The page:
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Monday Tip-Off: 2019 Year in Review

Monday Tip-Off: 2019 Year in Review

We’re at midcourt, and the ball is about to go up…it’s Monday Tip-Off! Start your week here at the NLSC with a feature that’s dedicated to opinions, commentary, and other fun stuff related to NBA Live, NBA 2K, and other basketball video games. This week, I’m tipping things off with a look back at the year that was 2019 in basketball gaming, and our community here at the NLSC.

We’re at the start of a new week, but a couple of days away from the end of the year, not to mention a decade. Given the timing, I’ve decided to use this week’s Monday Tip-Off to reflect on the past twelve months, just as I did last year. Although this isn’t The Friday Five, I will be using a similar format on this occasion, as I’d like to take the opportunity to spotlight some of my favourite content from the past year, and discuss various aspects of the hobby under their own subheadings. If you’ve missed out on any of these features, I’ll be linking to them so that you can check them out.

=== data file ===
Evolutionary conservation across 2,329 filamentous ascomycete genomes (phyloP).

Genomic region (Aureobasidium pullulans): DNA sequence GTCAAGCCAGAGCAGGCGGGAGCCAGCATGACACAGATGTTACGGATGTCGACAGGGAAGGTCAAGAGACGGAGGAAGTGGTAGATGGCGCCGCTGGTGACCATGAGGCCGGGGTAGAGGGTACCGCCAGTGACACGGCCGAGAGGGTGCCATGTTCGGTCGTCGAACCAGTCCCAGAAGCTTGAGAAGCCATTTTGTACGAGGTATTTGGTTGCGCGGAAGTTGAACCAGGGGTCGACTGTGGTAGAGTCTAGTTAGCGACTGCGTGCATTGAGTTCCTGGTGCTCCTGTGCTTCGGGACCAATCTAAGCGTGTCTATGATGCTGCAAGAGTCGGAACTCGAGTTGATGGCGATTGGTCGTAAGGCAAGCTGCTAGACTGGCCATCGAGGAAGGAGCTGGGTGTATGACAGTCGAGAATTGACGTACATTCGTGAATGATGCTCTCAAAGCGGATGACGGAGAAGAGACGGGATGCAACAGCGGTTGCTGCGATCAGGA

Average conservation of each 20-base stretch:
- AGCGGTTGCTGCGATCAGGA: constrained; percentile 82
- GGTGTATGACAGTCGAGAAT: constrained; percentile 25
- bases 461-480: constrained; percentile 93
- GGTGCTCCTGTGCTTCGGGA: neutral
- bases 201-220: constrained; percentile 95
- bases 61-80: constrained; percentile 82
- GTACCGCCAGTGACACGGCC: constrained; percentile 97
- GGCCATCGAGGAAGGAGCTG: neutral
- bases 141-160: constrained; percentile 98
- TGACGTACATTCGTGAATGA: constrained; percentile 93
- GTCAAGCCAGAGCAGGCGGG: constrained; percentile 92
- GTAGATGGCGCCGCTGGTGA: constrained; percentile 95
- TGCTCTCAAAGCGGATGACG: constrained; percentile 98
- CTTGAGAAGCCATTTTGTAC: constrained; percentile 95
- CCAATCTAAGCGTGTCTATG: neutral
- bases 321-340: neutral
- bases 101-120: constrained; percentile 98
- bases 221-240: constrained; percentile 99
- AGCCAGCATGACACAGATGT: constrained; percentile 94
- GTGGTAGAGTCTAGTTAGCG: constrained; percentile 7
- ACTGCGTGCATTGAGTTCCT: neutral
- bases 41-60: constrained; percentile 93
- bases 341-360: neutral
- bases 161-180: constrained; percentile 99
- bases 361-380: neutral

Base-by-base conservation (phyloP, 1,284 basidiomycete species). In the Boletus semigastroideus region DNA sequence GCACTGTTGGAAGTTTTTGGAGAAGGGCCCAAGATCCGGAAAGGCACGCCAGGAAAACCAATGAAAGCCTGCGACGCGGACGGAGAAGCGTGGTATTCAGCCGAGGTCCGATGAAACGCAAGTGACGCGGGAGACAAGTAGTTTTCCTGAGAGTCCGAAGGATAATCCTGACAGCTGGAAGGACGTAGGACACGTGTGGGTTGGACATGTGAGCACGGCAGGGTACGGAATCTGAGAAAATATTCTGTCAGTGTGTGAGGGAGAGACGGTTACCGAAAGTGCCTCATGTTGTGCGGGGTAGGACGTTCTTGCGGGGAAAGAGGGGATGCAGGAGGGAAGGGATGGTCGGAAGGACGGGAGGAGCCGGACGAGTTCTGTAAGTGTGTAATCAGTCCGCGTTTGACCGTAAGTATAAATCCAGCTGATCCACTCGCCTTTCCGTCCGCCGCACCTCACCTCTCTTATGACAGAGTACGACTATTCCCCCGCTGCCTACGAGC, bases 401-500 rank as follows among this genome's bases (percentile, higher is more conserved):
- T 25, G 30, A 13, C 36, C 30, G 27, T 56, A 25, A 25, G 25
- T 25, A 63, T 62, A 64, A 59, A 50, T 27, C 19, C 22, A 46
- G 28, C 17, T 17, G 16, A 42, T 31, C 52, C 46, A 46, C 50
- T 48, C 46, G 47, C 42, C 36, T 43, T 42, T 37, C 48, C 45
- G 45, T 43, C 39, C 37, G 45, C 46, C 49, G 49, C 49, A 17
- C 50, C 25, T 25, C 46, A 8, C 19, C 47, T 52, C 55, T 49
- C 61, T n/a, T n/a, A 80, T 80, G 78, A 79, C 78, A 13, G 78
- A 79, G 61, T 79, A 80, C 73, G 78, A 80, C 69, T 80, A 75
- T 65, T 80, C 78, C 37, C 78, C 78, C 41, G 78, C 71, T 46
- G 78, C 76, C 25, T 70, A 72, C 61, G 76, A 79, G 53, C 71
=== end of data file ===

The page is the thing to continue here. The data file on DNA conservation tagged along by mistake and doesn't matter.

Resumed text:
Overall, it’s been another successful year here at the NLSC. Our modding community is still productive, and we’ve been able to do some fun things with our content. We expect to be around for some time yet, and basketball gaming itself is still thriving. There have been some ups and downs as there always are, and that does leave us with a few issues that we need to deal with moving forward. However, I’m confident that we can come together as a community and work out appropriate solutions. Without any further ado, here are my reflections on the final year of the 2010s, and an editor’s pick of articles, podcasts, and other features that I’m particularly proud of.